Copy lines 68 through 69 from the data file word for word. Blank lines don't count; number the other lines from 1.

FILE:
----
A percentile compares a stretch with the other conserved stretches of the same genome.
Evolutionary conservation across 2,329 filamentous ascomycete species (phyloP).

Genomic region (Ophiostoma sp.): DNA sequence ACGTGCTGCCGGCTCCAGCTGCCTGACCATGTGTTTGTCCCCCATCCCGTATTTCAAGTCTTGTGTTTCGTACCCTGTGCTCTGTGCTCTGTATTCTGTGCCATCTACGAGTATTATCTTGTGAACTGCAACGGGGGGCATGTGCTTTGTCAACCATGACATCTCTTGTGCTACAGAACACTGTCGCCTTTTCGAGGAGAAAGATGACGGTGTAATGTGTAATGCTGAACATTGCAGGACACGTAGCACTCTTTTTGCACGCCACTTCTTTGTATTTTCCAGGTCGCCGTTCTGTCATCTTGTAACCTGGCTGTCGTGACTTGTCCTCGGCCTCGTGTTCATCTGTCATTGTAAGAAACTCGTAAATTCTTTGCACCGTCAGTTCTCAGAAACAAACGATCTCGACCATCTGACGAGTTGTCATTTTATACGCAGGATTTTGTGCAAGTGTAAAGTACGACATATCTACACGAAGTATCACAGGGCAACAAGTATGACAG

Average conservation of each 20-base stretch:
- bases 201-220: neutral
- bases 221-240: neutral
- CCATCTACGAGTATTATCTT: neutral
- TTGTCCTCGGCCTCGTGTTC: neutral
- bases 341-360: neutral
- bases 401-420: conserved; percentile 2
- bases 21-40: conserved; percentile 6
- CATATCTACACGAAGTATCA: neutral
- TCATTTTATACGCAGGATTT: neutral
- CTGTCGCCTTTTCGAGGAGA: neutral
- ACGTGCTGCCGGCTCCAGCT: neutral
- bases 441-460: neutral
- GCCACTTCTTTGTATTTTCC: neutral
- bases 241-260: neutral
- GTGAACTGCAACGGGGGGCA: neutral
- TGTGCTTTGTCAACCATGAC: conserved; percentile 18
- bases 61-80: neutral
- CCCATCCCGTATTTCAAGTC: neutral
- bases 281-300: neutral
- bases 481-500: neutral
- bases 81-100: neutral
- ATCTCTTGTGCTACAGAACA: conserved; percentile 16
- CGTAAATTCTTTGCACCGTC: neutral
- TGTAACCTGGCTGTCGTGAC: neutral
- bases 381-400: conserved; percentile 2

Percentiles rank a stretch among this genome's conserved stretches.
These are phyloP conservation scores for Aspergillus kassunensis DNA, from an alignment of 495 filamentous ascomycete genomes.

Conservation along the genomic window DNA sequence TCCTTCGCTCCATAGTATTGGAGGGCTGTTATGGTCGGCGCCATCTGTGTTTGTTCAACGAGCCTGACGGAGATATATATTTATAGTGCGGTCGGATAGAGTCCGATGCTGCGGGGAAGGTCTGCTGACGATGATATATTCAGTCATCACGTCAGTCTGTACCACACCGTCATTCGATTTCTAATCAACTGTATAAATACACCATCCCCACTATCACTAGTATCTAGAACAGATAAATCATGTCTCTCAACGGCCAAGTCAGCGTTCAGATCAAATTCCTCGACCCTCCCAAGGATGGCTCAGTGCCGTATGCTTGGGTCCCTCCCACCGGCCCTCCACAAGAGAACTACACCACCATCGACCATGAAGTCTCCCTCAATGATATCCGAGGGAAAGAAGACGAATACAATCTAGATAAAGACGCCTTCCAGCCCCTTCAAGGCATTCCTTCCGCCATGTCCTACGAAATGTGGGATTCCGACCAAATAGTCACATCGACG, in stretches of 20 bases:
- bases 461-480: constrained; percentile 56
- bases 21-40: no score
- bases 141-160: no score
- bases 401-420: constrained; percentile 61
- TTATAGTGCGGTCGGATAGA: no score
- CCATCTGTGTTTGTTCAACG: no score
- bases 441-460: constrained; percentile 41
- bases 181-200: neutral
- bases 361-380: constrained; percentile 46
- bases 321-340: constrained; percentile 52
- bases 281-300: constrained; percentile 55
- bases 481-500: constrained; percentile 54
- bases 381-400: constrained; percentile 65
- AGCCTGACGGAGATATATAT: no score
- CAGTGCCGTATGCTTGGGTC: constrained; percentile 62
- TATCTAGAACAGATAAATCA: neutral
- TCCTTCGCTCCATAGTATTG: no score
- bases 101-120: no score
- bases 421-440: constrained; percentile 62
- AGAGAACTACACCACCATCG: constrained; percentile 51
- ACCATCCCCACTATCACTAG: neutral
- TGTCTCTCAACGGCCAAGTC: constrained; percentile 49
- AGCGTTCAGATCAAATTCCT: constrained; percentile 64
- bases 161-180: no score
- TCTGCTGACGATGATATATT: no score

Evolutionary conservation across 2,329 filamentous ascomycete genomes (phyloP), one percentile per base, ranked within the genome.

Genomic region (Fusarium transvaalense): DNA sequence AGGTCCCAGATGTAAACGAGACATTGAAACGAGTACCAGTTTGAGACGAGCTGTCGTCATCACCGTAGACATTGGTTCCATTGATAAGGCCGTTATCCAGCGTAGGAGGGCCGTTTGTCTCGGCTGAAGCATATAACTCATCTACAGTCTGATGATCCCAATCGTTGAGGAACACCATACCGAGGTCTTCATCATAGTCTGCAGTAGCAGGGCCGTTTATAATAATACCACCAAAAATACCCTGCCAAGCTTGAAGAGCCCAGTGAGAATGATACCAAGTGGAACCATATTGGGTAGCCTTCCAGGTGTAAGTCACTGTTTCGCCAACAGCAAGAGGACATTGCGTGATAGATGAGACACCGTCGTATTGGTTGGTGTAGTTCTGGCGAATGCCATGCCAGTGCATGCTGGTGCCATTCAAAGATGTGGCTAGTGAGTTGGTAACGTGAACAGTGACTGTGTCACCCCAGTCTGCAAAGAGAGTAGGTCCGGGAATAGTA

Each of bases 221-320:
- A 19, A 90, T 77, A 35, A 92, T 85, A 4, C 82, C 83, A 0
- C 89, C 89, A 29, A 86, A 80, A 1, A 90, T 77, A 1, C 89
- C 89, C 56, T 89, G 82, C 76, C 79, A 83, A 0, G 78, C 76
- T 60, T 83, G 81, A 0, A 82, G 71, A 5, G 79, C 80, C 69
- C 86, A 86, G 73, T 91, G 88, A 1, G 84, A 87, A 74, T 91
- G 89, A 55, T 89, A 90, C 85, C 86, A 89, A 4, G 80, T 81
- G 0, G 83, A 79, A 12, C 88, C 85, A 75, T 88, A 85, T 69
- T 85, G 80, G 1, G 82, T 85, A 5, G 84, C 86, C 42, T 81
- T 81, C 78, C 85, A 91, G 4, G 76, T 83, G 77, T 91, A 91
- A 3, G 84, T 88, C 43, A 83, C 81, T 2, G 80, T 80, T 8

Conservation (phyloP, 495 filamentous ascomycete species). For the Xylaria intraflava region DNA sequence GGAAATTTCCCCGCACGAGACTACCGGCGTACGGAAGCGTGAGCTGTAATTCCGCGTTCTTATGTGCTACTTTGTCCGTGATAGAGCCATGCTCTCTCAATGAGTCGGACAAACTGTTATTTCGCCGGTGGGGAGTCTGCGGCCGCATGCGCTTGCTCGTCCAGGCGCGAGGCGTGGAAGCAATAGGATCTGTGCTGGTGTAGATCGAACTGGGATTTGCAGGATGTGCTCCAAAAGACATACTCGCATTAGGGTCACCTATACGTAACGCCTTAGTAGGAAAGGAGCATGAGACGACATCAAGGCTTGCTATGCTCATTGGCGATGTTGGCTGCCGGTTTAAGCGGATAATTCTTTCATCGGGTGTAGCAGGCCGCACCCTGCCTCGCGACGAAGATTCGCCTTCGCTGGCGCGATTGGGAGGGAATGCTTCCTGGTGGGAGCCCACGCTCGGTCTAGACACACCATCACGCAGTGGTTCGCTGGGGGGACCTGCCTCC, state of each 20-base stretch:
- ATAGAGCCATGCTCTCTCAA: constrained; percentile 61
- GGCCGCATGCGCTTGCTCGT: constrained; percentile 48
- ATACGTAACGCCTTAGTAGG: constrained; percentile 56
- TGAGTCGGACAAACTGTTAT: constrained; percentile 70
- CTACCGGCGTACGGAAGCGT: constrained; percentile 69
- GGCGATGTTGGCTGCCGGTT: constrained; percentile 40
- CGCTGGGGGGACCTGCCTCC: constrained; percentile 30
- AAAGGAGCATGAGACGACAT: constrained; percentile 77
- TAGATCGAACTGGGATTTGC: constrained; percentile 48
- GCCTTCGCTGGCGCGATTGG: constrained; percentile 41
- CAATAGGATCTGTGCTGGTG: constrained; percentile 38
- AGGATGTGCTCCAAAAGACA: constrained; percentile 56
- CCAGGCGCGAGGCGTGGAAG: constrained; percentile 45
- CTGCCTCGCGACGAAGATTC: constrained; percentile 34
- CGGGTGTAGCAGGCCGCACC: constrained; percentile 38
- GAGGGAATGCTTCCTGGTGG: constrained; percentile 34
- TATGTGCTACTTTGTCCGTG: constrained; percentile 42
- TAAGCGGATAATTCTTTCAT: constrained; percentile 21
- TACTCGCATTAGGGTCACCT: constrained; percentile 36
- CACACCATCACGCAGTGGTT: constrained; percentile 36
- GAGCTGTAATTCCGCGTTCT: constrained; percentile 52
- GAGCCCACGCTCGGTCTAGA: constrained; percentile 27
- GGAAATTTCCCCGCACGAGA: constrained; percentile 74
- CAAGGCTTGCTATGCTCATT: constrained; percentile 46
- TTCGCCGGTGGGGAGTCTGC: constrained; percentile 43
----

- T 85, G 80, G 1, G 82, T 85, A 5, G 84, C 86, C 42, T 81
- T 81, C 78, C 85, A 91, G 4, G 76, T 83, G 77, T 91, A 91